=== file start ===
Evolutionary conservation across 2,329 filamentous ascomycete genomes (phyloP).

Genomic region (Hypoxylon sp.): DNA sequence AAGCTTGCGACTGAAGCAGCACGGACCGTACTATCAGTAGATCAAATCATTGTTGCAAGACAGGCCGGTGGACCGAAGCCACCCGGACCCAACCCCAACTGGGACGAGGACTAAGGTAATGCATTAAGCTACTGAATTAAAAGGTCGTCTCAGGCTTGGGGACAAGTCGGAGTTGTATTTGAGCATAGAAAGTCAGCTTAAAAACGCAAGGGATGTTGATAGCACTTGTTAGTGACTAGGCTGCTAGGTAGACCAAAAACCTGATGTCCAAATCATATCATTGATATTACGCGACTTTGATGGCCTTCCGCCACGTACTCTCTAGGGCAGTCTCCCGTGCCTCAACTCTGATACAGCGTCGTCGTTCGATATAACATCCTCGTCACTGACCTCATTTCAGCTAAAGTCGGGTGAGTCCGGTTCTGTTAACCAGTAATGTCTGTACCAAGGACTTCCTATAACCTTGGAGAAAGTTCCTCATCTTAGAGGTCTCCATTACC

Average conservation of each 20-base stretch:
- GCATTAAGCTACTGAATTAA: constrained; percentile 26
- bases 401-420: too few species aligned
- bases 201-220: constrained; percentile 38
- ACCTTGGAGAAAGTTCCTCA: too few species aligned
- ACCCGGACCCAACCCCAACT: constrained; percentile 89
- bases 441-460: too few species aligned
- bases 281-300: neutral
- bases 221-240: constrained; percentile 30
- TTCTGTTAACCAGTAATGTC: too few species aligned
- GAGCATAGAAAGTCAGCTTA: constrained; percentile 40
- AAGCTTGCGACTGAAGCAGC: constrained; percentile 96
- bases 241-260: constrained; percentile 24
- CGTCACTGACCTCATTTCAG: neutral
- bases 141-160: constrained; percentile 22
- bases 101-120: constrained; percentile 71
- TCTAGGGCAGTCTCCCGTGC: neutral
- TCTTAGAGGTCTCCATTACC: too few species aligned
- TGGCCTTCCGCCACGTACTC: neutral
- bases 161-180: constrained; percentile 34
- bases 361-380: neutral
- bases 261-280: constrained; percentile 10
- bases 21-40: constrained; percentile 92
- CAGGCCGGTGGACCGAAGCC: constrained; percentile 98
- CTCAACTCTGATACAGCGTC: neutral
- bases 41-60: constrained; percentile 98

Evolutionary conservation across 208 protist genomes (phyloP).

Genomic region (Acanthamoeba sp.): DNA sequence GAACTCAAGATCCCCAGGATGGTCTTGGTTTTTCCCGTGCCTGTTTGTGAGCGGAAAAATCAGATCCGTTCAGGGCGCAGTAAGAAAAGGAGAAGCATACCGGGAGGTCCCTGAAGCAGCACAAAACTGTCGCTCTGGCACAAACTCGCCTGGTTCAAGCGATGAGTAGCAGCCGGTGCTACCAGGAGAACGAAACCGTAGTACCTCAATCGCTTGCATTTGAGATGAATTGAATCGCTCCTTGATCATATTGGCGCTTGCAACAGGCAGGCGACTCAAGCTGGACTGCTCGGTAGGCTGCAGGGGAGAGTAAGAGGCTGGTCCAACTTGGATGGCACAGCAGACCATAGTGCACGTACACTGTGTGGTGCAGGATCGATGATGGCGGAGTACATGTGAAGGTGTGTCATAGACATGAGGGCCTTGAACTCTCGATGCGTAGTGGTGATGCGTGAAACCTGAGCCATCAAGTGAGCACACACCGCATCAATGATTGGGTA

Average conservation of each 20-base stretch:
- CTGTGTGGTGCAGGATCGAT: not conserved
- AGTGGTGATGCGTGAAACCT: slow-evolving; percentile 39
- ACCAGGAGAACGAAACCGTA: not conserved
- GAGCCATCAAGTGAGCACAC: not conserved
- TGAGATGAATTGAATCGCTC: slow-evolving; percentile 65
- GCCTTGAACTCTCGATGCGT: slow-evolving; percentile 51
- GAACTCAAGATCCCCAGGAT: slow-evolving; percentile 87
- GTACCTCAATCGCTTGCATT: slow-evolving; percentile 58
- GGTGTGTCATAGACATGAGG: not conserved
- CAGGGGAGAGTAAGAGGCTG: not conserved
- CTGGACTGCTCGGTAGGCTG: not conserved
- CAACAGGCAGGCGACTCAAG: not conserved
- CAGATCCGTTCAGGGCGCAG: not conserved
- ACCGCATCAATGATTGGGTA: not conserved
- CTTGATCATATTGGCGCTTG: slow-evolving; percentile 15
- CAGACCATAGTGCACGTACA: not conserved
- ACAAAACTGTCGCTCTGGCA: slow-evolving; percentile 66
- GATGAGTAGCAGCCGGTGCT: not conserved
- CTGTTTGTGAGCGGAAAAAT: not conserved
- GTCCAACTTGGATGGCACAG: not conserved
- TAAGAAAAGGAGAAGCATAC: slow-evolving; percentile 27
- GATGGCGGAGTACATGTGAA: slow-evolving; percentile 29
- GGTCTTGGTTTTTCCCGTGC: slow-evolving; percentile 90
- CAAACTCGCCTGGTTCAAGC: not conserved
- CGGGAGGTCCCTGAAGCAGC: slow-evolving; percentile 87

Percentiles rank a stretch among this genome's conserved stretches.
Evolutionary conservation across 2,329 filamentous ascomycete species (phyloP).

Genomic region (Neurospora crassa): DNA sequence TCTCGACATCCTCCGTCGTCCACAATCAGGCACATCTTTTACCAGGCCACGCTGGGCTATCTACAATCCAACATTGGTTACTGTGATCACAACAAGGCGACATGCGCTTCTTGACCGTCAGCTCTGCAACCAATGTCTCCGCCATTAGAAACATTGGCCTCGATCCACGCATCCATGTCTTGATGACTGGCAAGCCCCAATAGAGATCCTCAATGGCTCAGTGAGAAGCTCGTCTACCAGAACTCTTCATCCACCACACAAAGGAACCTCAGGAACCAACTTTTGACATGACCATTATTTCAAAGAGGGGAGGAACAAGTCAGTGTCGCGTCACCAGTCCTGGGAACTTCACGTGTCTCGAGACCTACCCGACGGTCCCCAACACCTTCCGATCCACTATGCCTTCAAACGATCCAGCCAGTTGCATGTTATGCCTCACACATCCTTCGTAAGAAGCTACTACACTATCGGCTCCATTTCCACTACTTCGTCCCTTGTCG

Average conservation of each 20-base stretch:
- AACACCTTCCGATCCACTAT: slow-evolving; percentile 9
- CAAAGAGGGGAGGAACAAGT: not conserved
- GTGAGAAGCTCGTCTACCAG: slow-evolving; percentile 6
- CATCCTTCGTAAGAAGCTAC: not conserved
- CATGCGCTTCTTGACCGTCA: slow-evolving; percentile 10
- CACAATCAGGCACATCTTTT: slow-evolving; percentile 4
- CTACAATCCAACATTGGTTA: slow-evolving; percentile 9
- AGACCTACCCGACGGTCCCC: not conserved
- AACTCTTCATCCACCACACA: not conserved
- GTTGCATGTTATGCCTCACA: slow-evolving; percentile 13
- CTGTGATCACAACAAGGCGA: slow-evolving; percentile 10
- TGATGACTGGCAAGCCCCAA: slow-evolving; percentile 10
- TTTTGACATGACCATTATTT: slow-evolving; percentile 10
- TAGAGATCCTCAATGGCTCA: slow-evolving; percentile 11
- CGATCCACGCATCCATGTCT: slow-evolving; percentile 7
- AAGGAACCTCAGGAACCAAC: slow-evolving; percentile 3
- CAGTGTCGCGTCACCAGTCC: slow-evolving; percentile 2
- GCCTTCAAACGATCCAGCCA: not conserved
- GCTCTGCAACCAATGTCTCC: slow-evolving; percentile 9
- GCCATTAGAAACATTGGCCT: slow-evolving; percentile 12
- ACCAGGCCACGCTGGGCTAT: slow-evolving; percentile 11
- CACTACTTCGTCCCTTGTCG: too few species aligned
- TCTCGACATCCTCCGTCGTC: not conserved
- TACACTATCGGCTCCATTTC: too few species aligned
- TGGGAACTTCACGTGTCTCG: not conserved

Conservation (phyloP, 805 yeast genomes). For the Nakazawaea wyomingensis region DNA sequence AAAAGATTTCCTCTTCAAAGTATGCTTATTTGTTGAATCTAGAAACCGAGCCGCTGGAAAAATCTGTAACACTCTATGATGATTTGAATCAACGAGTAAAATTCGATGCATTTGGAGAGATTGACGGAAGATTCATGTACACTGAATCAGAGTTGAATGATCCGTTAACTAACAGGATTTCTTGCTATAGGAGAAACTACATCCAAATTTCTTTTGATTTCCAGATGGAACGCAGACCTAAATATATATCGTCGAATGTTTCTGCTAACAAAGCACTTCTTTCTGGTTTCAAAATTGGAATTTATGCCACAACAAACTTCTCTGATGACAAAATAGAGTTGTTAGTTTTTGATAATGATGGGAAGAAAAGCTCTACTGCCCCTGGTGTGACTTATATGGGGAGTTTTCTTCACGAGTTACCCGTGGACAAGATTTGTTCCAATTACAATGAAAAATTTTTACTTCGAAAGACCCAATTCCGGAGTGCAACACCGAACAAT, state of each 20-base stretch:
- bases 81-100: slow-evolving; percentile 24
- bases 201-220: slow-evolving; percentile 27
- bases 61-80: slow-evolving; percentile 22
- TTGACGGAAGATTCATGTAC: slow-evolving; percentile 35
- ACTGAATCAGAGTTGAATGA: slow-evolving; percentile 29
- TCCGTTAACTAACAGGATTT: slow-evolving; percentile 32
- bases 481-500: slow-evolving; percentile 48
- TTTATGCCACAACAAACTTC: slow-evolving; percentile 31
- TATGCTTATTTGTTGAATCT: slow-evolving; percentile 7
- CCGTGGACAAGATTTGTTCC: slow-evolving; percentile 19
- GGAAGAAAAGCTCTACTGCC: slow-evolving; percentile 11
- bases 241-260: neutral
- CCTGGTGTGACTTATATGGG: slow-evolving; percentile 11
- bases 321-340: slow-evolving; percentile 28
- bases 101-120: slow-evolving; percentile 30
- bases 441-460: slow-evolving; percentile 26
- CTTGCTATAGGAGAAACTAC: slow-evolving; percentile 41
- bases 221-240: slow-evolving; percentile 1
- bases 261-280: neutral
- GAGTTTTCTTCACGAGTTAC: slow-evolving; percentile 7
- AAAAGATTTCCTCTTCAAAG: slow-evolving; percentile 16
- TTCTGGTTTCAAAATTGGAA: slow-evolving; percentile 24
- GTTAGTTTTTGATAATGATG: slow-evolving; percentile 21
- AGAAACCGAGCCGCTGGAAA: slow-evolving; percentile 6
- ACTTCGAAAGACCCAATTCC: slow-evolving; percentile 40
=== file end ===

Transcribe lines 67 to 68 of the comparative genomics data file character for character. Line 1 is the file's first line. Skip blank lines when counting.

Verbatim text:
- CTACAATCCAACATTGGTTA: slow-evolving; percentile 9
- AGACCTACCCGACGGTCCCC: not conserved